Explore the history of the term, decipher its modern meaning, and discover some surprising examples of autonomy in action!
While words and phrases such as “robot,” “self-driving car,” and “artificial intelligence” are in fairly wide use these days, it’s much less common to come across the term “autonomous system.” And yet, robots and self-driving cars are both autonomous systems, and artificial intelligence is a big part of what makes them possible. So why is “autonomous system” not a more familiar term?
Part of it may have to do with the history of the term itself. When we trace it back in time, we find multiple origins, with the term being previously used in arenas such as mathematics and networking. To make matters more confusing, its present usage is still evolving as well. The term “autonomous systems” is actually still a relatively new term, and it continues to take on new dimensions as new technologies and applications emerge.
Let’s consider the term’s history first. One key usage comes to us from the realm of mathematics. As described in the Encyclopedia of Mathematics, the term “autonomous system” is synonymous with “autonomous differential equation,” and an autonomous system in this context can be defined as, “A system of ordinary differential equations which does not explicitly contain the independent variable (time).” A parallel historical usage can be found in networking, where an autonomous system is understood to be a collection of Internet Protocol routing prefixes controlled by one or more network operators.
Having briefly summarized some historical antecedents for the term, we can now pursue a contemporary understanding. In an autonomous system, hardware and software work together to solve a problem by performing an action. For a system to be considered truly autonomous, the system must be able to gather information, find a solution based on this information, and execute an action to achieve a goal.
Let’s now look at some different examples of modern autonomous systems, to understand how they qualify under the definition we’ve laid out above.
First, a self-driving car. A self-driving car is considered an autonomous system because it gathers information from its sensors, analyzes that information to plan an action, then executes an action to achieve a goal. For example, a self-driving car might gather data from its sensors indicating a road hazard ahead. The system must then analyze this data, and devise a solution—in this case, it must figure out how to avoid the hazard. It may determine that it can go around the hazard, so the system devises a sequence of actions that will make this possible, then it executes that sequence—it slows down, veers left, then straightens out briefly, then veers right, then straightens out, then picks up speed again.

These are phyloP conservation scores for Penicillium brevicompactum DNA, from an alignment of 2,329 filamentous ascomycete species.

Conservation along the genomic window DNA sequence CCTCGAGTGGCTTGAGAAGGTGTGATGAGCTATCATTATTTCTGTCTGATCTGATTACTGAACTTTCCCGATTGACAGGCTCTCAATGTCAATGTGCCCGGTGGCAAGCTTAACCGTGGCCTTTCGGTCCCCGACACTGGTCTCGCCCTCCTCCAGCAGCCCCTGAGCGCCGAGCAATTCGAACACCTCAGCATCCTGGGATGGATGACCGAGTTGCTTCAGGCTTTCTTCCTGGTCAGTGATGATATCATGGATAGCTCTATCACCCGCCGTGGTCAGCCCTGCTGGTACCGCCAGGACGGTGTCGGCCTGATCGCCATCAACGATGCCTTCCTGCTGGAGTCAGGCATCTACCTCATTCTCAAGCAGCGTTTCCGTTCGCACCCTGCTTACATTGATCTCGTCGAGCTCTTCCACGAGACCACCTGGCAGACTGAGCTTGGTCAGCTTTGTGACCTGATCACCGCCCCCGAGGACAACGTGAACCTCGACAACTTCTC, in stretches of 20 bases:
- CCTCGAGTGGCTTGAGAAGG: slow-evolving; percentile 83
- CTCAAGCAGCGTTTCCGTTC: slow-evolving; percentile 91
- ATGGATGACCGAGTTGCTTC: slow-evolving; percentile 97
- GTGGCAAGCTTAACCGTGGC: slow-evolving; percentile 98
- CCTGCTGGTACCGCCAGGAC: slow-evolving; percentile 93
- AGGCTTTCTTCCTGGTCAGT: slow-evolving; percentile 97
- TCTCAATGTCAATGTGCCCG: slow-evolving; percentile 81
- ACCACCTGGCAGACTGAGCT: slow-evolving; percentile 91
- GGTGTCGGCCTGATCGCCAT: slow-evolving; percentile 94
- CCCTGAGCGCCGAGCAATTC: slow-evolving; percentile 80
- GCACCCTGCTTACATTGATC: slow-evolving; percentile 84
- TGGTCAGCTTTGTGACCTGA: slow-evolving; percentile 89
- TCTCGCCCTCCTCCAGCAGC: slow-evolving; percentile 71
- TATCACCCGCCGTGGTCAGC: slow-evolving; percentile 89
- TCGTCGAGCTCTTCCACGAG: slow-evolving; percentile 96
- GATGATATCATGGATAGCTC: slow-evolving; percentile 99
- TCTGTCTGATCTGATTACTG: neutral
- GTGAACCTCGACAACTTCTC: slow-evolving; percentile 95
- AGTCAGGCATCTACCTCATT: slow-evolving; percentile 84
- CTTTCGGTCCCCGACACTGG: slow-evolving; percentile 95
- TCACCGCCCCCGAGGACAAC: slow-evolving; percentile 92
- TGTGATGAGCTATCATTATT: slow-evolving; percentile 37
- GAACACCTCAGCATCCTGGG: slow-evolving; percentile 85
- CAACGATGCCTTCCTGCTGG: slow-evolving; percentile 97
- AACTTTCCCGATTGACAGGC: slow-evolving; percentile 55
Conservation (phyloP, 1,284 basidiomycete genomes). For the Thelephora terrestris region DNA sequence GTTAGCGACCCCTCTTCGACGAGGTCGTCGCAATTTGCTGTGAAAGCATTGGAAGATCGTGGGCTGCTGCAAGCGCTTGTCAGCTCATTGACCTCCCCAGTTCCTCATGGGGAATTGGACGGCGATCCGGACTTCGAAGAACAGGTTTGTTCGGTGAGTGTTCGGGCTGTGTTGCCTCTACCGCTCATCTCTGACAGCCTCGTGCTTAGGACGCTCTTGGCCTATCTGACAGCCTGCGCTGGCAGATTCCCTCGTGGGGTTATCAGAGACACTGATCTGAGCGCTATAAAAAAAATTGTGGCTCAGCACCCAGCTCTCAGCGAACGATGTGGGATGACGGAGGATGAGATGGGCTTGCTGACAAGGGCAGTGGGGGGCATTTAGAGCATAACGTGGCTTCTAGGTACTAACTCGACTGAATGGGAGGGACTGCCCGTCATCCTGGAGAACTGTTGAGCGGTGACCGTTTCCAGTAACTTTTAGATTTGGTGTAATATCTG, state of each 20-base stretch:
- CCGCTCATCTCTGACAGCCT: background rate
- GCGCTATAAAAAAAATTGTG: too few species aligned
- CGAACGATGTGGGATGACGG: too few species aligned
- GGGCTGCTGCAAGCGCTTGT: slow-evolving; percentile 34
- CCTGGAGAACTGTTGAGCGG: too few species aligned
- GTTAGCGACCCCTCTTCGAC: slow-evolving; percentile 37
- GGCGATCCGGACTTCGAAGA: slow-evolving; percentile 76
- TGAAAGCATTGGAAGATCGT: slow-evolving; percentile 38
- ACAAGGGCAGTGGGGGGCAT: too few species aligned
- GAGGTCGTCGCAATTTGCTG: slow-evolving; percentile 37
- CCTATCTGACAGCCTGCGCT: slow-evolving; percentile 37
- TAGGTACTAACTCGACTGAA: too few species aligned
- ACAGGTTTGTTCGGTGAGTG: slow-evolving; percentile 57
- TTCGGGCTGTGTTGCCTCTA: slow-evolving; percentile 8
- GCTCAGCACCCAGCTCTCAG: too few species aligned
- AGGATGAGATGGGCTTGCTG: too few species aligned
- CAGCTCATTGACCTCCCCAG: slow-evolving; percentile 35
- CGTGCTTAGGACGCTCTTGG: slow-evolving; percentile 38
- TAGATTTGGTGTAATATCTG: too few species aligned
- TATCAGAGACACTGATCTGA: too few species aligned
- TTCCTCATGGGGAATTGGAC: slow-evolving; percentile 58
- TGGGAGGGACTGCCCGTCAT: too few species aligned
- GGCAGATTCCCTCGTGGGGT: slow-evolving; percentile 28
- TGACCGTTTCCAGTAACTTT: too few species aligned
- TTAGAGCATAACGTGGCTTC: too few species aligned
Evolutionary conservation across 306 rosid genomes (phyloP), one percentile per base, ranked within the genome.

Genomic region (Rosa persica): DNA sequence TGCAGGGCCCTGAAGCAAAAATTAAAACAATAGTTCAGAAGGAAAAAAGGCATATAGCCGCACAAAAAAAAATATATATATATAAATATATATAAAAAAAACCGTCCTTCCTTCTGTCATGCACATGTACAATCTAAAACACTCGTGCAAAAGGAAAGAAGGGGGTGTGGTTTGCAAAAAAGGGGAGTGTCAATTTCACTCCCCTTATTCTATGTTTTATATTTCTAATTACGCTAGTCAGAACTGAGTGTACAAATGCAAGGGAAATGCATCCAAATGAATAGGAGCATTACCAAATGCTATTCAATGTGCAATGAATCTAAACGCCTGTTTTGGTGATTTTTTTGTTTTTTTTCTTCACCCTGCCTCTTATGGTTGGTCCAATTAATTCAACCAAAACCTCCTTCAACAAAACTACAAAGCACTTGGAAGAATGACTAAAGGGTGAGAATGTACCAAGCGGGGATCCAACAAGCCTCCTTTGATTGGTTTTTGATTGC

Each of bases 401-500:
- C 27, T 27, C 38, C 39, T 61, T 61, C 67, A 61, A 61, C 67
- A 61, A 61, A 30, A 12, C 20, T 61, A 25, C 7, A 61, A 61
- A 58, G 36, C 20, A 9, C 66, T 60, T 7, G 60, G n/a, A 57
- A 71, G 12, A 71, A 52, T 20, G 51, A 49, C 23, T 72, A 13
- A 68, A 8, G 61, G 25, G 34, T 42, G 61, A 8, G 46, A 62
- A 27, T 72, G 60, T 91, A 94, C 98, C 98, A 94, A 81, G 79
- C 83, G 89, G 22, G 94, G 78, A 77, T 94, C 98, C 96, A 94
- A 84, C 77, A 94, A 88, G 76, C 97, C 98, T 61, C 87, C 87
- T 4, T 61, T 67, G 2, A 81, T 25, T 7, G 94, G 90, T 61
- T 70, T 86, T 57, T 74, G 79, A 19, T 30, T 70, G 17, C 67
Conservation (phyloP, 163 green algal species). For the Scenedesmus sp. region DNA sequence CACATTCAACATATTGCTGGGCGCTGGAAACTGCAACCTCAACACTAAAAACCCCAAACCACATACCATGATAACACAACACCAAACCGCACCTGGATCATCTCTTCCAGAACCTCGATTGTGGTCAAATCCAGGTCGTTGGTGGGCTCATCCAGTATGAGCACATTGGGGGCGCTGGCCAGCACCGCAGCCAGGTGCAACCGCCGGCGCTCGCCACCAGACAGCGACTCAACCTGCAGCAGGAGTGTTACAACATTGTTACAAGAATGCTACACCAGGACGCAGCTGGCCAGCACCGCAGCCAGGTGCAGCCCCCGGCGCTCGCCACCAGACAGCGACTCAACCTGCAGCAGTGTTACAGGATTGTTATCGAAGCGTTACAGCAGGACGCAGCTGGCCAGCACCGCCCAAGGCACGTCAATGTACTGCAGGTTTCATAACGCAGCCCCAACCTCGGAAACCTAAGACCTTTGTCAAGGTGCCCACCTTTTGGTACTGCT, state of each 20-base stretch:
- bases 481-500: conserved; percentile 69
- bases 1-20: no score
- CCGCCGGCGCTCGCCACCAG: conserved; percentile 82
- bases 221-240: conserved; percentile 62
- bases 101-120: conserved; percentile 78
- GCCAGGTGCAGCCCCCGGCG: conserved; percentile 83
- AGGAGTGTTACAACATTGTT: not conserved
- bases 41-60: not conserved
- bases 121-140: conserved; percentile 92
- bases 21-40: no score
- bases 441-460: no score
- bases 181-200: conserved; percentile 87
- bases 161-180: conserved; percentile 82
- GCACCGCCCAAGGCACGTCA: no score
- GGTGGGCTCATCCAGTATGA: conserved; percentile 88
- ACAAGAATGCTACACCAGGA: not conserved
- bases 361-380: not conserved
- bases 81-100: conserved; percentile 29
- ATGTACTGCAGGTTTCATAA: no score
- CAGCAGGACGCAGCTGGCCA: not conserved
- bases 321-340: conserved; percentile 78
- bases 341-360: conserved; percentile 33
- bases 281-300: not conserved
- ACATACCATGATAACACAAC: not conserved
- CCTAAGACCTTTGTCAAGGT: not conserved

Let’s look at another example—an IoT device like a smart thermostat. A smart thermostat is an autonomous system as well, because it does things like gather information about the temperature in a given environment, then uses that information to determine whether the environment needs to be heated or cooled, then executes a task to achieve the desired result.
Finally, let’s consider an example from the world of robotics—a home service robot. A home service robot can be considered an autonomous system because it gathers information about the world around it, uses this information to identify a desirable goal (such as bringing an object from one room to another), then devises a plan and executes it, to achieve its goal—in this case, relocating the object to a new room.
At first glance, these may seem like pretty disparate examples, but with a little digging, the similarities become clear, and this is what is really exciting about autonomy—that there are so many potential applications!
Are you interested in learning how to code and build autonomous systems? Do you have ideas for new ways to apply autonomous thinking? Can you envision a new autonomous system somewhere where we haven’t seen one yet? Then come to Udacity, and start learning the tools and techniques to bring your innovations to life! Udacity has an entire school devoted just to autonomous systems. Visit our School of Autonomous Systems today, and get ready to start building the future of autonomy!